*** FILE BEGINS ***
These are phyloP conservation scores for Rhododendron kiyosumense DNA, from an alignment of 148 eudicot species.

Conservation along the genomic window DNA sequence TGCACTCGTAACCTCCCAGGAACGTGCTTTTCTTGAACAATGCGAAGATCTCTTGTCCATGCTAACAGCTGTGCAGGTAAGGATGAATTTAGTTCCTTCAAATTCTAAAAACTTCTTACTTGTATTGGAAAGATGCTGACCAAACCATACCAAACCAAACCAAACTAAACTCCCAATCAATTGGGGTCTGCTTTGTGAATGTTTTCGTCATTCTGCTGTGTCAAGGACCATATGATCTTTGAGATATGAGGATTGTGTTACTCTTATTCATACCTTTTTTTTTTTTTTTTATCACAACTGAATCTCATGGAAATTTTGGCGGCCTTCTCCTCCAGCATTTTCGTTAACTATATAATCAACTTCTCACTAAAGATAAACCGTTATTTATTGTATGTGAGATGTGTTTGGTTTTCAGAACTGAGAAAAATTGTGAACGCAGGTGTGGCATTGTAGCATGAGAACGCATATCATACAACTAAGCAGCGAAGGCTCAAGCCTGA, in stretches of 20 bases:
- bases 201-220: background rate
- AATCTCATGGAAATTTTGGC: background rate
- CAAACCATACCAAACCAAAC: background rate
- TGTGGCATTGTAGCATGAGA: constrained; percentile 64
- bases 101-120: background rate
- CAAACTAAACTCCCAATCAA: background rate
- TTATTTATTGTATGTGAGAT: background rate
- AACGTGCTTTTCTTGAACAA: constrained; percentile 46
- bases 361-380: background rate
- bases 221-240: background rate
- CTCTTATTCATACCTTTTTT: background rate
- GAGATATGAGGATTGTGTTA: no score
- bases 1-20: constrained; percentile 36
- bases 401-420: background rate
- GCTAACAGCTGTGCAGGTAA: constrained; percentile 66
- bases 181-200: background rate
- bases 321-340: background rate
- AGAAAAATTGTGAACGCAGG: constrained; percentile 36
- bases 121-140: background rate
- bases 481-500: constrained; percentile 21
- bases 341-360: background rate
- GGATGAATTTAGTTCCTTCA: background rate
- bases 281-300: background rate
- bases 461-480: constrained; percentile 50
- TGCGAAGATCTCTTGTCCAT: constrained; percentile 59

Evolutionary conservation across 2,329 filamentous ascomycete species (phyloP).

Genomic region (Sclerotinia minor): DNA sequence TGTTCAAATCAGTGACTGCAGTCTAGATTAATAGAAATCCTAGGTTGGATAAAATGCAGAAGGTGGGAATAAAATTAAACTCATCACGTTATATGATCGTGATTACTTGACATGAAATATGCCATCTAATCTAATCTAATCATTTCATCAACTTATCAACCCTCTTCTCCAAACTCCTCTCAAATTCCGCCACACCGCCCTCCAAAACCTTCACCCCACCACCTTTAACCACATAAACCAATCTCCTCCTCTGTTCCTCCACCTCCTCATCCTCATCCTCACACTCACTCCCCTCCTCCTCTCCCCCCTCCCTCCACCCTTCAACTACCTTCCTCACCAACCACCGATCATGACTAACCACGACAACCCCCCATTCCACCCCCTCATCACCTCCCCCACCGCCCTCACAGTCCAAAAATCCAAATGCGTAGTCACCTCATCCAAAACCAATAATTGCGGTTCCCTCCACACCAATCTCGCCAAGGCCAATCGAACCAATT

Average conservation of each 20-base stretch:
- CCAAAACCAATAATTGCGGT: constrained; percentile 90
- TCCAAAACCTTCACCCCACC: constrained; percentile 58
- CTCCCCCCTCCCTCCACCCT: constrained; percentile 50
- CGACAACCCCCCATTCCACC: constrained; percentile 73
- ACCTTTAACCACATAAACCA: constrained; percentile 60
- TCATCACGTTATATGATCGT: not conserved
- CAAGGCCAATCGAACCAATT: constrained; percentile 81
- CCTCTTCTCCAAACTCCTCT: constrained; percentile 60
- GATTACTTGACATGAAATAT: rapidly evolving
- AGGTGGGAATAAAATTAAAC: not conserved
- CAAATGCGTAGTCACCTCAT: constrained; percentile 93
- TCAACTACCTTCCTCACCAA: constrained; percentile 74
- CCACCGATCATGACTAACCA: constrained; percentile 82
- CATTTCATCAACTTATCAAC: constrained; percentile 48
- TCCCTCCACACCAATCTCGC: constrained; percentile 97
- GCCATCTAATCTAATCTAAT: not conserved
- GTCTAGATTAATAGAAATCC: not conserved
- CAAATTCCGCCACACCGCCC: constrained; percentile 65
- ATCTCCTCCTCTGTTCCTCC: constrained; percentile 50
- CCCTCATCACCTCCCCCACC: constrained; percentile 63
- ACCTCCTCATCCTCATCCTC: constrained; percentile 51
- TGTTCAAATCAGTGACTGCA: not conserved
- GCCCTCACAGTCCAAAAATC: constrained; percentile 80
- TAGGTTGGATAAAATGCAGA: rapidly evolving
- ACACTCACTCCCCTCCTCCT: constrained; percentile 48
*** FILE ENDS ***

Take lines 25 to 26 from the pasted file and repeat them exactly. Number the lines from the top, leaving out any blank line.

- bases 281-300: background rate
- bases 461-480: constrained; percentile 50